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Starting with 144, udev looks in /lib/firmware/$(uname -r) and then /lib/firmware. So there is a very clean way to install the correct firmware without colliding with the Slackware package.
Ahh, I see. That's an interesting approach for those who want to leave /lib/firmware as shipped by Pat. Thanks for the tip.
I'm not really familiar with how firmware gets loaded and I didn't realise it was udev that does it - I always assumed it was the kernel itself - which has now left me wondering how systems without udev manage to do it. Might have to look into this.
Distribution: Ubuntu variants (ubuntu/Mythbuntu) and Windows Home Server/Windows 7
I have a newbie question (or stupid, if you want to be honest about it). On another tutorial, the person has you move vmlinuz to the /boot directory instead of bzImage. What's the difference between the two files? What I mean is in this tutorial, you have
cp -v arch/x86/boot/bzImage /boot/vmlinuz-linux3.3-rc6, and in the other tutorial (he's compiling the 3.0 kernel), he has mv /boot/vmlinuz /boot/vmlinuz-3.0.0 I realize that he messed up and moved his 220.127.116.11 kernel to the 3.0 kernel's image. My point is that he's moving the vmlinuz file instead of the bzImage file.
P.S. On a side note, I'm thinking that I can fix my issue with his compilation by moving the appropriate files (/usr/src/arch/x86/boot/bzImage and /usr/src/arch/x86/boot/System.map to the /boot directory).
Well, the link that I used the first time (with the typo) was the first tutorial that I found yesterday. I didn't realize that it had a typo until I found this thread today. Right now, I'm using the original poster's tutorial (converted into a shell script), and I'll see what happens. It's all in a virtual machine, so if I mess up, I'm not out anything major.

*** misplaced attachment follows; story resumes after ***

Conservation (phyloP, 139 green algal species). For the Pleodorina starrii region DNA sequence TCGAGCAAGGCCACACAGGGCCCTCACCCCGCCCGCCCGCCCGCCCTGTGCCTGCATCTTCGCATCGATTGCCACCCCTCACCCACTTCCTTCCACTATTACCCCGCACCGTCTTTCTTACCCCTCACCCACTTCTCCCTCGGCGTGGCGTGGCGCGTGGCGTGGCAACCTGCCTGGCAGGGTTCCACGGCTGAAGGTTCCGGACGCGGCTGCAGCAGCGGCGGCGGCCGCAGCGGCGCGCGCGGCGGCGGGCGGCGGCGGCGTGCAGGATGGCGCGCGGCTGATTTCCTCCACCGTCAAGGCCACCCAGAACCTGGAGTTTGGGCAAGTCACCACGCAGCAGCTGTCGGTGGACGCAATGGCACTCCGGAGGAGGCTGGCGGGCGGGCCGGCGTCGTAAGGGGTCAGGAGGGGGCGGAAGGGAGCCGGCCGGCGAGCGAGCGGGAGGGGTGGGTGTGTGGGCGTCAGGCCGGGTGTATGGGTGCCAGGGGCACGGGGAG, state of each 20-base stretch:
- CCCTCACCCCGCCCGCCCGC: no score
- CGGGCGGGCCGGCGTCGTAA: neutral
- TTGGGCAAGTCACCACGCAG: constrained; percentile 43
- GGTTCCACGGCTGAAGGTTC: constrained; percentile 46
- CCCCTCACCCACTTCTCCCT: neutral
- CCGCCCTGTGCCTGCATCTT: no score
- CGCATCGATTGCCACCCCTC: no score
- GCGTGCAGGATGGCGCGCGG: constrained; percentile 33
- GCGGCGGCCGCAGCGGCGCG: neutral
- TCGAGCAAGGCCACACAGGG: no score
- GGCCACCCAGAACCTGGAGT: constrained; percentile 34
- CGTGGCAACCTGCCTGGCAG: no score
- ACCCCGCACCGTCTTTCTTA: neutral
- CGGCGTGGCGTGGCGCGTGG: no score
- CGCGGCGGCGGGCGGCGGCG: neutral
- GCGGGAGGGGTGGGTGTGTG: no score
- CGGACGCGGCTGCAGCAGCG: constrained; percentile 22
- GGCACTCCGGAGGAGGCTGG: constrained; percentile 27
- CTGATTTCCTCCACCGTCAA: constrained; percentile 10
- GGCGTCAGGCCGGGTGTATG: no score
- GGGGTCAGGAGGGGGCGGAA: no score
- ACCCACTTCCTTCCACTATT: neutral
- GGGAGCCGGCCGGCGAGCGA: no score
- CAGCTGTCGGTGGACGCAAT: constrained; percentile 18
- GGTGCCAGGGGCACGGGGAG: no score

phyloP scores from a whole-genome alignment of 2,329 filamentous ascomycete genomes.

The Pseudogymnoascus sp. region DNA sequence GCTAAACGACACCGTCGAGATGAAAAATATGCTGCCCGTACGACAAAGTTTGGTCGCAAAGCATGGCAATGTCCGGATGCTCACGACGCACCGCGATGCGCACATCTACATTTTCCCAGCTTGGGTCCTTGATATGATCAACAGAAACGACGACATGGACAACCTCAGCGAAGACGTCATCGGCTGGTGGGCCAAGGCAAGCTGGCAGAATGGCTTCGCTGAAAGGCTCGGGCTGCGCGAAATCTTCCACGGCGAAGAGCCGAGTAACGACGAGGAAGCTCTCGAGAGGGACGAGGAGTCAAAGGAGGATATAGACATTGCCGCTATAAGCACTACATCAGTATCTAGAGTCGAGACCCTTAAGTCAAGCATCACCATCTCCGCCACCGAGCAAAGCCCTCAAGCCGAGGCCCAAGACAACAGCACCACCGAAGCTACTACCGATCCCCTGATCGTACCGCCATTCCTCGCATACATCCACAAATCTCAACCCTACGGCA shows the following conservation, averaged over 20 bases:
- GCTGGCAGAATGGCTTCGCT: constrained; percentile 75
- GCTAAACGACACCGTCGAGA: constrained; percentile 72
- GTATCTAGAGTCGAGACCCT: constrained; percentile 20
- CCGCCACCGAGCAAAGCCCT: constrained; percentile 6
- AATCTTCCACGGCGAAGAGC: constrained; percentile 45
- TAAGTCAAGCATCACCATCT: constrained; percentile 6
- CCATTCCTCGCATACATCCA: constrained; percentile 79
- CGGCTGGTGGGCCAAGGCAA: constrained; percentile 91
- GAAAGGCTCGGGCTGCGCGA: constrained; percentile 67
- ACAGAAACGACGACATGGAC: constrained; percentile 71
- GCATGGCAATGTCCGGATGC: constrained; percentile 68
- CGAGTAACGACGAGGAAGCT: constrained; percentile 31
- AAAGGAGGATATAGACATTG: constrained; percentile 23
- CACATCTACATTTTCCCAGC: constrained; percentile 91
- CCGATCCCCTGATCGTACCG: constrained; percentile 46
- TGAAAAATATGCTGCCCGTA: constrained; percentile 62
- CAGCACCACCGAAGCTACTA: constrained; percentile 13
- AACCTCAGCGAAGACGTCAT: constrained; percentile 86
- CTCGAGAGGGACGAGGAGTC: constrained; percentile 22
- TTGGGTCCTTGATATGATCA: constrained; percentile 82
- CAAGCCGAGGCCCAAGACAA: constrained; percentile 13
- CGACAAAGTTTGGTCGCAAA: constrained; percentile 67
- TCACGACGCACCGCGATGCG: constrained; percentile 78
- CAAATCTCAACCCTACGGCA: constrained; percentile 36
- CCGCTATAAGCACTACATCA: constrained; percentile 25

From Alien Bob's tutorial, I got my answer. bzImage is compressed, and vmlinuz is uncompressed. But, they are both the same file essentially.
So, I have another question (or two). I'm making my kernel in /root/kernel352/ (as it's the 3.5.2 version). If I need to get to the source code, do I have to point to that location, or will it automatically point there? And, if I wanted to copy the sources over to /usr/src after I'm done, what's the best way to do it? I'm figuring it's either run make mrproper in the kernel352/linux-3.5.2 directory (as I only want the source code), and copy the directory over to /usr/src, or copy the .tar file over to /usr/src and untar it there.
For preparing kernel sources for permanent storage you should issue `make clean`, not `make mrproper` (see `make help` in the kernel source directory for information). If you want to move kernel sources, you can just move them -- but you will have to correct the symlinks (build and source) in /lib/modules/`uname -r`/, which should point to the top directory of the kernel sources. This allows you to build as a normal user in a home directory, for example, with the ability to relocate the sources to a proper system directory (/usr/src/linux-`uname -r`). I don't run any kernel commands as root (I build as a user and install as a user, passing DESTDIR and INSTALL_MOD_PATH where needed [again, see `make help`] and then chown/package the result as root). However, the best kernel guide remains Alien Bob's, so unless you understand what you're doing and what each command does, it is probably easier to build as root as suggested by Alien Bob.